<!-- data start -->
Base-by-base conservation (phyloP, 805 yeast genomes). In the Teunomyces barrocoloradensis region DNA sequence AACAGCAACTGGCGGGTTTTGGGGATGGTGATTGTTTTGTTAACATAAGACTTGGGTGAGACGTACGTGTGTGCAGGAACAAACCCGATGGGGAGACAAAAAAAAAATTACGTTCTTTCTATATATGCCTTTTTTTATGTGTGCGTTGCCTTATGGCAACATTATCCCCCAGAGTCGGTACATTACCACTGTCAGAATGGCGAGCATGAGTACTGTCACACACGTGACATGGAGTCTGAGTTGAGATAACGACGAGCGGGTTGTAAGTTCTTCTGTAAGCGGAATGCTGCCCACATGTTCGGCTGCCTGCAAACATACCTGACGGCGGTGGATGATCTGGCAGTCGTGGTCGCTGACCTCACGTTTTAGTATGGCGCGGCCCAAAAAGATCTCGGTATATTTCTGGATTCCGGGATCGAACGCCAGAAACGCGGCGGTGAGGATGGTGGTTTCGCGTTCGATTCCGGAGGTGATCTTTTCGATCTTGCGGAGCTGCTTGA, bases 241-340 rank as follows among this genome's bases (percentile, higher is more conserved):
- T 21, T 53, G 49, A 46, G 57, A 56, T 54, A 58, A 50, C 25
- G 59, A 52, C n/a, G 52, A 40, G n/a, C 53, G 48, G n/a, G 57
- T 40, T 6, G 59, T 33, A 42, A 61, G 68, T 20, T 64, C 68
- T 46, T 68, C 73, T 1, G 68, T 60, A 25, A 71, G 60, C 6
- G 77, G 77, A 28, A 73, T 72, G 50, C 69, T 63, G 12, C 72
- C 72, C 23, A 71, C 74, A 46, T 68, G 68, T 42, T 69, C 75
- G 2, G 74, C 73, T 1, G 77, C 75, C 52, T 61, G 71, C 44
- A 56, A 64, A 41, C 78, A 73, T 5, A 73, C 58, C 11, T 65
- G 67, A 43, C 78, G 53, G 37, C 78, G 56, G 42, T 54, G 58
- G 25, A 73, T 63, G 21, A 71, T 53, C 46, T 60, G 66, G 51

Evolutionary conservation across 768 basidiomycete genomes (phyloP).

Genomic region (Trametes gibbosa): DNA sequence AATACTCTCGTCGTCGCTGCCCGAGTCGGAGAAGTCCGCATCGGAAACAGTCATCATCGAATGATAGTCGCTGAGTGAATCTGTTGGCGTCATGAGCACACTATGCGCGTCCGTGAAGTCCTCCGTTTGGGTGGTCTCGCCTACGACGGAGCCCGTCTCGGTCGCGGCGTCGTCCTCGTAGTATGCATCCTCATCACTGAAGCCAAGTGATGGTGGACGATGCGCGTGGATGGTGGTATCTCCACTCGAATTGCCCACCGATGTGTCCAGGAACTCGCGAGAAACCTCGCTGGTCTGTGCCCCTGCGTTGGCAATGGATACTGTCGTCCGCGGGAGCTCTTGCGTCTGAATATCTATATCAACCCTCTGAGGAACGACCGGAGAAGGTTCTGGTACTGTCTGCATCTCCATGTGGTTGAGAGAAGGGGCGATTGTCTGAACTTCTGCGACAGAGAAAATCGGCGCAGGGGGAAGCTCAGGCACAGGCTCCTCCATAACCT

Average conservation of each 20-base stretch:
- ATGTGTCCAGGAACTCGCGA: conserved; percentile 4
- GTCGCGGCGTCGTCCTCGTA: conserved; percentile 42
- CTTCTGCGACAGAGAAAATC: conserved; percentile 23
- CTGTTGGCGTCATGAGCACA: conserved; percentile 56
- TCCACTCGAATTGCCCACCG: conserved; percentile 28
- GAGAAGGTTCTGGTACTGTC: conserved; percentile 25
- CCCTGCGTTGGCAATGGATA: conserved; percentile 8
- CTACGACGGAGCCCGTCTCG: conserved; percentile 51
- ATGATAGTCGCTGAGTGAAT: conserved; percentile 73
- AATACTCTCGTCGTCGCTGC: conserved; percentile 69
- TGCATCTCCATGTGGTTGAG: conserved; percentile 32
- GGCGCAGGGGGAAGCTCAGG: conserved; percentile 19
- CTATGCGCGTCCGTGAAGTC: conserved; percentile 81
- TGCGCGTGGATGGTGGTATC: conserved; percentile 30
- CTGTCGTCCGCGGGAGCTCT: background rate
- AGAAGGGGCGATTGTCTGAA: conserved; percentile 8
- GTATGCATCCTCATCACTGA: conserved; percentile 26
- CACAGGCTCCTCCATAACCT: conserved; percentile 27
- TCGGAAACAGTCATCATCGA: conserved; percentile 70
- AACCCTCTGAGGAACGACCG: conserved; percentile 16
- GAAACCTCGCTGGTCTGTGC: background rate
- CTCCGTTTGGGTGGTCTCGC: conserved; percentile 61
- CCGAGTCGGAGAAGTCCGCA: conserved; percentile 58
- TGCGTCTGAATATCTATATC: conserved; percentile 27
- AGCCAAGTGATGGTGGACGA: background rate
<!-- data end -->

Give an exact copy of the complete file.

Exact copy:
Base-by-base conservation (phyloP, 805 yeast genomes). In the Teunomyces barrocoloradensis region DNA sequence AACAGCAACTGGCGGGTTTTGGGGATGGTGATTGTTTTGTTAACATAAGACTTGGGTGAGACGTACGTGTGTGCAGGAACAAACCCGATGGGGAGACAAAAAAAAAATTACGTTCTTTCTATATATGCCTTTTTTTATGTGTGCGTTGCCTTATGGCAACATTATCCCCCAGAGTCGGTACATTACCACTGTCAGAATGGCGAGCATGAGTACTGTCACACACGTGACATGGAGTCTGAGTTGAGATAACGACGAGCGGGTTGTAAGTTCTTCTGTAAGCGGAATGCTGCCCACATGTTCGGCTGCCTGCAAACATACCTGACGGCGGTGGATGATCTGGCAGTCGTGGTCGCTGACCTCACGTTTTAGTATGGCGCGGCCCAAAAAGATCTCGGTATATTTCTGGATTCCGGGATCGAACGCCAGAAACGCGGCGGTGAGGATGGTGGTTTCGCGTTCGATTCCGGAGGTGATCTTTTCGATCTTGCGGAGCTGCTTGA, bases 241-340 rank as follows among this genome's bases (percentile, higher is more conserved):
- T 21, T 53, G 49, A 46, G 57, A 56, T 54, A 58, A 50, C 25
- G 59, A 52, C n/a, G 52, A 40, G n/a, C 53, G 48, G n/a, G 57
- T 40, T 6, G 59, T 33, A 42, A 61, G 68, T 20, T 64, C 68
- T 46, T 68, C 73, T 1, G 68, T 60, A 25, A 71, G 60, C 6
- G 77, G 77, A 28, A 73, T 72, G 50, C 69, T 63, G 12, C 72
- C 72, C 23, A 71, C 74, A 46, T 68, G 68, T 42, T 69, C 75
- G 2, G 74, C 73, T 1, G 77, C 75, C 52, T 61, G 71, C 44
- A 56, A 64, A 41, C 78, A 73, T 5, A 73, C 58, C 11, T 65
- G 67, A 43, C 78, G 53, G 37, C 78, G 56, G 42, T 54, G 58
- G 25, A 73, T 63, G 21, A 71, T 53, C 46, T 60, G 66, G 51

Evolutionary conservation across 768 basidiomycete genomes (phyloP).

Genomic region (Trametes gibbosa): DNA sequence AATACTCTCGTCGTCGCTGCCCGAGTCGGAGAAGTCCGCATCGGAAACAGTCATCATCGAATGATAGTCGCTGAGTGAATCTGTTGGCGTCATGAGCACACTATGCGCGTCCGTGAAGTCCTCCGTTTGGGTGGTCTCGCCTACGACGGAGCCCGTCTCGGTCGCGGCGTCGTCCTCGTAGTATGCATCCTCATCACTGAAGCCAAGTGATGGTGGACGATGCGCGTGGATGGTGGTATCTCCACTCGAATTGCCCACCGATGTGTCCAGGAACTCGCGAGAAACCTCGCTGGTCTGTGCCCCTGCGTTGGCAATGGATACTGTCGTCCGCGGGAGCTCTTGCGTCTGAATATCTATATCAACCCTCTGAGGAACGACCGGAGAAGGTTCTGGTACTGTCTGCATCTCCATGTGGTTGAGAGAAGGGGCGATTGTCTGAACTTCTGCGACAGAGAAAATCGGCGCAGGGGGAAGCTCAGGCACAGGCTCCTCCATAACCT

Average conservation of each 20-base stretch:
- ATGTGTCCAGGAACTCGCGA: conserved; percentile 4
- GTCGCGGCGTCGTCCTCGTA: conserved; percentile 42
- CTTCTGCGACAGAGAAAATC: conserved; percentile 23
- CTGTTGGCGTCATGAGCACA: conserved; percentile 56
- TCCACTCGAATTGCCCACCG: conserved; percentile 28
- GAGAAGGTTCTGGTACTGTC: conserved; percentile 25
- CCCTGCGTTGGCAATGGATA: conserved; percentile 8
- CTACGACGGAGCCCGTCTCG: conserved; percentile 51
- ATGATAGTCGCTGAGTGAAT: conserved; percentile 73
- AATACTCTCGTCGTCGCTGC: conserved; percentile 69
- TGCATCTCCATGTGGTTGAG: conserved; percentile 32
- GGCGCAGGGGGAAGCTCAGG: conserved; percentile 19
- CTATGCGCGTCCGTGAAGTC: conserved; percentile 81
- TGCGCGTGGATGGTGGTATC: conserved; percentile 30
- CTGTCGTCCGCGGGAGCTCT: background rate
- AGAAGGGGCGATTGTCTGAA: conserved; percentile 8
- GTATGCATCCTCATCACTGA: conserved; percentile 26
- CACAGGCTCCTCCATAACCT: conserved; percentile 27
- TCGGAAACAGTCATCATCGA: conserved; percentile 70
- AACCCTCTGAGGAACGACCG: conserved; percentile 16
- GAAACCTCGCTGGTCTGTGC: background rate
- CTCCGTTTGGGTGGTCTCGC: conserved; percentile 61
- CCGAGTCGGAGAAGTCCGCA: conserved; percentile 58
- TGCGTCTGAATATCTATATC: conserved; percentile 27
- AGCCAAGTGATGGTGGACGA: background rate